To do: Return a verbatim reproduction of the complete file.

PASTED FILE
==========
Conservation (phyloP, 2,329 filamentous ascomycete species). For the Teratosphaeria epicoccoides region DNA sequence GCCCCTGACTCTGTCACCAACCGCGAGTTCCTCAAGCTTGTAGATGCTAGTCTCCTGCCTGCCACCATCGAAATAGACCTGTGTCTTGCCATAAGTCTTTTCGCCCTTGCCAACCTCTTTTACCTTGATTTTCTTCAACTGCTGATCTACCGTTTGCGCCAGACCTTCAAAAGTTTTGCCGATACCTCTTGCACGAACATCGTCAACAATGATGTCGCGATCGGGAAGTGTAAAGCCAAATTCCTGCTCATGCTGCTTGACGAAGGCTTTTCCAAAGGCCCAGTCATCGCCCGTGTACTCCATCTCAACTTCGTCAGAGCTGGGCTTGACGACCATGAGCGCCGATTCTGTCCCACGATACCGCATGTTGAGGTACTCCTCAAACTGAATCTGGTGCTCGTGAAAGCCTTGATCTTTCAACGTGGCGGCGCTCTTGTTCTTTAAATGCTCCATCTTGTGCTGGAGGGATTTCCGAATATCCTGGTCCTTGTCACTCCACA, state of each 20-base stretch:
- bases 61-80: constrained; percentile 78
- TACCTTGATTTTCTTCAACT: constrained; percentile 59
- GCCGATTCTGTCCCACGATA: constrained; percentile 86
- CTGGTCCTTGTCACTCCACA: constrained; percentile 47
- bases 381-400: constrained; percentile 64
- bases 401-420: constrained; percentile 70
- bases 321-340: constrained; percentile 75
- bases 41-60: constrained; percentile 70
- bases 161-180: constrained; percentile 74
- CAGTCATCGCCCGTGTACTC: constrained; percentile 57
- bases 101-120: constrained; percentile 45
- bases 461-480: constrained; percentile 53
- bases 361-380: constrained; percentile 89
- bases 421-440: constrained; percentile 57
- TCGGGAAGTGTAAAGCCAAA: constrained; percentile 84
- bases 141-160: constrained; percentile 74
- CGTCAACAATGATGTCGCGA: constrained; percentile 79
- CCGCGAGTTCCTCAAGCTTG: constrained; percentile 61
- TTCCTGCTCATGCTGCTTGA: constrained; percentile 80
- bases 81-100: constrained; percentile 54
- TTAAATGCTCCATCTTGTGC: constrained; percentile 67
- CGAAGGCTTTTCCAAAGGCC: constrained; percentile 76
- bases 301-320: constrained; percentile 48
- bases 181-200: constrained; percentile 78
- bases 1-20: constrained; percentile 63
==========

Conservation (phyloP, 2,329 filamentous ascomycete species). For the Teratosphaeria epicoccoides region DNA sequence GCCCCTGACTCTGTCACCAACCGCGAGTTCCTCAAGCTTGTAGATGCTAGTCTCCTGCCTGCCACCATCGAAATAGACCTGTGTCTTGCCATAAGTCTTTTCGCCCTTGCCAACCTCTTTTACCTTGATTTTCTTCAACTGCTGATCTACCGTTTGCGCCAGACCTTCAAAAGTTTTGCCGATACCTCTTGCACGAACATCGTCAACAATGATGTCGCGATCGGGAAGTGTAAAGCCAAATTCCTGCTCATGCTGCTTGACGAAGGCTTTTCCAAAGGCCCAGTCATCGCCCGTGTACTCCATCTCAACTTCGTCAGAGCTGGGCTTGACGACCATGAGCGCCGATTCTGTCCCACGATACCGCATGTTGAGGTACTCCTCAAACTGAATCTGGTGCTCGTGAAAGCCTTGATCTTTCAACGTGGCGGCGCTCTTGTTCTTTAAATGCTCCATCTTGTGCTGGAGGGATTTCCGAATATCCTGGTCCTTGTCACTCCACA, state of each 20-base stretch:
- bases 61-80: constrained; percentile 78
- TACCTTGATTTTCTTCAACT: constrained; percentile 59
- GCCGATTCTGTCCCACGATA: constrained; percentile 86
- CTGGTCCTTGTCACTCCACA: constrained; percentile 47
- bases 381-400: constrained; percentile 64
- bases 401-420: constrained; percentile 70
- bases 321-340: constrained; percentile 75
- bases 41-60: constrained; percentile 70
- bases 161-180: constrained; percentile 74
- CAGTCATCGCCCGTGTACTC: constrained; percentile 57
- bases 101-120: constrained; percentile 45
- bases 461-480: constrained; percentile 53
- bases 361-380: constrained; percentile 89
- bases 421-440: constrained; percentile 57
- TCGGGAAGTGTAAAGCCAAA: constrained; percentile 84
- bases 141-160: constrained; percentile 74
- CGTCAACAATGATGTCGCGA: constrained; percentile 79
- CCGCGAGTTCCTCAAGCTTG: constrained; percentile 61
- TTCCTGCTCATGCTGCTTGA: constrained; percentile 80
- bases 81-100: constrained; percentile 54
- TTAAATGCTCCATCTTGTGC: constrained; percentile 67
- CGAAGGCTTTTCCAAAGGCC: constrained; percentile 76
- bases 301-320: constrained; percentile 48
- bases 181-200: constrained; percentile 78
- bases 1-20: constrained; percentile 63